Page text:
• Fri
  • Jul 25, 2014
  • Updated: 5:51pm

Whatever the deal, ferries need cleaner fuel

PUBLISHED : Friday, 23 April, 2010, 12:00am
UPDATED : Friday, 23 April, 2010, 12:00am

No one wants to see the government subsidise private companies without a good public interest reason. So it comes as a surprise that officials are ready not only to allow ferry operators to raise fares next year when contracts for six outlying island routes are up for renewal, but to subsidise passengers for part of any fare rise. That is, effectively, a handout to the operators and island residents - even if passengers have to meet half the increase. This largesse is expected to cost taxpayers - in other words, the rest of us - a whopping HK$120 million a year.

It is, however, not easy to find a way around this, given the rising costs of ferry operations and the few passengers they serve - about 41,000 islanders, in addition to weekend and public holiday visitors. Low-cost public transport services have been a long-time goal of the government. The absence of an economy of scale makes it likely ferry operators will charge high fees unless there is a public subsidy. Indeed, the government has been indirectly subsidising the ferry operators for years to the tune of tens of millions by paying their pier maintenance, cleaning, water and electricity and waiving all vessel-related fees. The new payment should at least be welcome for being more transparent. Without it, affordable fares may not be possible.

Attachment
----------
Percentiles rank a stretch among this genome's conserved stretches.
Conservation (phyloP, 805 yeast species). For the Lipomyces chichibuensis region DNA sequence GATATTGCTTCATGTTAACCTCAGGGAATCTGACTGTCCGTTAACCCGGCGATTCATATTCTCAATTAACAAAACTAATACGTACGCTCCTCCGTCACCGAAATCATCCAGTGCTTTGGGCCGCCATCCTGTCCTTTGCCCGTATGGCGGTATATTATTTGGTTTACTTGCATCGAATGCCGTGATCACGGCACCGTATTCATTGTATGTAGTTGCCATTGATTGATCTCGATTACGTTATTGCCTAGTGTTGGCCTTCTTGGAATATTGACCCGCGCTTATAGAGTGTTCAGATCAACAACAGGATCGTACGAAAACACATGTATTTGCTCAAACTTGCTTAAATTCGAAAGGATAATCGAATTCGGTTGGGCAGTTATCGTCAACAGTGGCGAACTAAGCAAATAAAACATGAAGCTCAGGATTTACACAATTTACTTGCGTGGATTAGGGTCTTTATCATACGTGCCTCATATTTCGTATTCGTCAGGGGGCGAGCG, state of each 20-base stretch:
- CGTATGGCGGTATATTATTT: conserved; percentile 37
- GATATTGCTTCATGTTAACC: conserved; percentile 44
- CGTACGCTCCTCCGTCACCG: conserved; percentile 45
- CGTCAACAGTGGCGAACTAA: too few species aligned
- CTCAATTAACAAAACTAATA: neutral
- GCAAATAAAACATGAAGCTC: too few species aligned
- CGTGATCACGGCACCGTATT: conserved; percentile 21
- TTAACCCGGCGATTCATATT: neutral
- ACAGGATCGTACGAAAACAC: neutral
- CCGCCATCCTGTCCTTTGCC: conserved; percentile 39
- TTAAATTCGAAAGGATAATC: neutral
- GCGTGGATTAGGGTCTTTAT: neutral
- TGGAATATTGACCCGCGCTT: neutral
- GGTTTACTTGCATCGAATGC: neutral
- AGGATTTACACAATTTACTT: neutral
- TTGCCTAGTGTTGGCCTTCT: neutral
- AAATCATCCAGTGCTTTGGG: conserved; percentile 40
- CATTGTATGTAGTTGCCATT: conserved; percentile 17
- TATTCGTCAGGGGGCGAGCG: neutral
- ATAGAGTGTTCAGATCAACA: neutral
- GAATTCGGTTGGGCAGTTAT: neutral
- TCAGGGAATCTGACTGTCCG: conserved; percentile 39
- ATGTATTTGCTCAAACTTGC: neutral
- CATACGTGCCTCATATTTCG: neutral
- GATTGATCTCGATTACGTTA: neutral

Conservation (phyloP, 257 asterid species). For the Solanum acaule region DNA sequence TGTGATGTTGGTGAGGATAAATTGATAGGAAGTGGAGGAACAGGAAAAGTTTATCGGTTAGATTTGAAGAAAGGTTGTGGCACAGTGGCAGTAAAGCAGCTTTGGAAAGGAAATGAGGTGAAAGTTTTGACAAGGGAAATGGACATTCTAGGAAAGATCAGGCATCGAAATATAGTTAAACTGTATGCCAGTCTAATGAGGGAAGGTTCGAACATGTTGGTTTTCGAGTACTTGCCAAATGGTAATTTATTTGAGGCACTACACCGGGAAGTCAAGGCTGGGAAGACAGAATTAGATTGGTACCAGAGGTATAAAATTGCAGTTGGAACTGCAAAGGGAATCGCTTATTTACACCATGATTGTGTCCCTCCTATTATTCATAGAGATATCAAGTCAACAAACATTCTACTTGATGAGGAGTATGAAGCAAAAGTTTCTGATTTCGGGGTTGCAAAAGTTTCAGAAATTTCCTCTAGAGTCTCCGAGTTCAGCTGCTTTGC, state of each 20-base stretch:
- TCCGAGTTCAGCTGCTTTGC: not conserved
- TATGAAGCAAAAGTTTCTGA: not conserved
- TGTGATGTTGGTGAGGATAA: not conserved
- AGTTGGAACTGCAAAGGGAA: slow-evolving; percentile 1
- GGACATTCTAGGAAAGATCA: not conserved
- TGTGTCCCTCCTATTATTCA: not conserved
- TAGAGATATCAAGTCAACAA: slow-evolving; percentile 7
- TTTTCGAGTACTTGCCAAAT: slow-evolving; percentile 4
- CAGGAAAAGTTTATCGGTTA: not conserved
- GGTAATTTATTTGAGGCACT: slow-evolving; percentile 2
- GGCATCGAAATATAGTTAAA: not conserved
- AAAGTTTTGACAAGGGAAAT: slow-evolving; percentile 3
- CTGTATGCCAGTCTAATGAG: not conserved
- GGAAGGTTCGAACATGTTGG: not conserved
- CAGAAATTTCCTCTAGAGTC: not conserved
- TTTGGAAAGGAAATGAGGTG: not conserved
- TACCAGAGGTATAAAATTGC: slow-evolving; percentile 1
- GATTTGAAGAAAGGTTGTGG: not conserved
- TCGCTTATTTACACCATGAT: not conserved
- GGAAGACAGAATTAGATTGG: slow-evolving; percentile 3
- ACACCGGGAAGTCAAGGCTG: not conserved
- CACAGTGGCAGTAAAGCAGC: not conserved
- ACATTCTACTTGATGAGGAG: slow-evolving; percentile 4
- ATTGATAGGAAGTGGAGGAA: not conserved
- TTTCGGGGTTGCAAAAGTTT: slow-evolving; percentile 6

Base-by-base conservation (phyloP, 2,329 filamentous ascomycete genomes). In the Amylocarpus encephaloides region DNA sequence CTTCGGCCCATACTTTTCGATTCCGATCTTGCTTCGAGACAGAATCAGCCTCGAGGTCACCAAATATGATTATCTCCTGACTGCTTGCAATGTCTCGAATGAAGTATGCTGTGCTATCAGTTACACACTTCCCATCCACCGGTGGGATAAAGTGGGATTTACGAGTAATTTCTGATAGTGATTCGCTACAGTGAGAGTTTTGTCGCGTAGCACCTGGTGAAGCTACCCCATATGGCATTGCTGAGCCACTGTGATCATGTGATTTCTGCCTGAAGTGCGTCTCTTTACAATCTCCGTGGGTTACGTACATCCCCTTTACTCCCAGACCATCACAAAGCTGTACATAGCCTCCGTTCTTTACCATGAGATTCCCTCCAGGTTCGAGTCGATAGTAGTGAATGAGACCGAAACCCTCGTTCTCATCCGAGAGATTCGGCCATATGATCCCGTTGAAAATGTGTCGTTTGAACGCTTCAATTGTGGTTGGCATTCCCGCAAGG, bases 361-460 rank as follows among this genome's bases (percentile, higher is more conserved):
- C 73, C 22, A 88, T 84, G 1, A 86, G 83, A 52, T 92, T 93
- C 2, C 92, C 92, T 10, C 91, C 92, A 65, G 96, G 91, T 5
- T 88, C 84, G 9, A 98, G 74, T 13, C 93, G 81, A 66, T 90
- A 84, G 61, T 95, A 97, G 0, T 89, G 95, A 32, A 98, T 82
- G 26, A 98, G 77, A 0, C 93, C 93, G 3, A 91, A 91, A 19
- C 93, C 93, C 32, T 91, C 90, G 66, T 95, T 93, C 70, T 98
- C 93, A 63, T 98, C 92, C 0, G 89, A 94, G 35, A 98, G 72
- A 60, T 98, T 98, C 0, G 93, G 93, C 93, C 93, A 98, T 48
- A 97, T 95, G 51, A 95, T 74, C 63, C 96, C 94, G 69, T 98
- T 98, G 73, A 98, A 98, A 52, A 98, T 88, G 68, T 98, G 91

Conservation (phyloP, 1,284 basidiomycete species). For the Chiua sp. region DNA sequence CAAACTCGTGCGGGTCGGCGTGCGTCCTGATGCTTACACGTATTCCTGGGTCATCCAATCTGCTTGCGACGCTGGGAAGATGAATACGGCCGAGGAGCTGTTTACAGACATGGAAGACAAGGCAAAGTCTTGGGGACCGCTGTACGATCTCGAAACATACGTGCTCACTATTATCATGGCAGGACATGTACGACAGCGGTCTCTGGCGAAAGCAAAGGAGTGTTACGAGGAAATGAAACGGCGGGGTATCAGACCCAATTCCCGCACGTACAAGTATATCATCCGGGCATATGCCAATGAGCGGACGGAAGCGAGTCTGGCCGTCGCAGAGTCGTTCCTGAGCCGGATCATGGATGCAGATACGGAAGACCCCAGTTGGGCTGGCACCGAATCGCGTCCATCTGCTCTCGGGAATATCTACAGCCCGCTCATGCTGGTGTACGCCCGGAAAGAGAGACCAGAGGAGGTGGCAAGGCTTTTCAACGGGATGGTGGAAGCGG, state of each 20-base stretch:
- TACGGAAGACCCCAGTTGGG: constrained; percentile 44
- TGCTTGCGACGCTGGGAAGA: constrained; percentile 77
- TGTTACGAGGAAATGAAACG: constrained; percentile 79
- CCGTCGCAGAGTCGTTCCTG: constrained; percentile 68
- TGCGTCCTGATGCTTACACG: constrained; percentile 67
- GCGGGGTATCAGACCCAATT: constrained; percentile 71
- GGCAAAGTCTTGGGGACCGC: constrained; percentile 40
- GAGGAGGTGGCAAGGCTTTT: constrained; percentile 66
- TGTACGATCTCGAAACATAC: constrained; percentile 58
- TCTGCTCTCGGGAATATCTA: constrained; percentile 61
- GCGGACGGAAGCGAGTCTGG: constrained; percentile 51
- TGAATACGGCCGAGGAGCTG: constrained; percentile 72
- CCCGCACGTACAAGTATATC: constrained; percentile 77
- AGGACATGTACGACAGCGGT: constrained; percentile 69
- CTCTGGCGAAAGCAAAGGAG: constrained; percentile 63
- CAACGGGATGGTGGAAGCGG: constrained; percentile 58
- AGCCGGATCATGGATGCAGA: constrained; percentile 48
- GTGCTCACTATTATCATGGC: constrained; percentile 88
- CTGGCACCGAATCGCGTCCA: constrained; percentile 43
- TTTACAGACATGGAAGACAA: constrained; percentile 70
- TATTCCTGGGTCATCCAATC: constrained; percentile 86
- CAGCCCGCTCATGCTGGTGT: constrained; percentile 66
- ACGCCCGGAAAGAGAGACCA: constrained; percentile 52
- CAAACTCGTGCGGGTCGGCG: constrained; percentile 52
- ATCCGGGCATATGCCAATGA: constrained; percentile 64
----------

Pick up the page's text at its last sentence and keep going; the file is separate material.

The outlying islands, like our country parks, are part of Hong Kong's natural heritage that deserves support. They are there to provide fresh air, uncrowded beaches, fresh seafood and natural exploration. Locals and tourists alike visit them for fun and recreation, so any subsidy also benefits them.

The islands also represent a quieter and more relaxed bygone era that is worth preserving. Higher ferry fares would seriously hurt low-income families on the islands. Perhaps a more targeted subsidy could help such families without incurring a huge cost. But the government is, in effect, paying the islanders and ferry operators to keep both happy. This is distasteful, but difficult to avoid. But any deal should require ferry company's to use cleaner fuel. That way, there will be greater benefits for the whole community.

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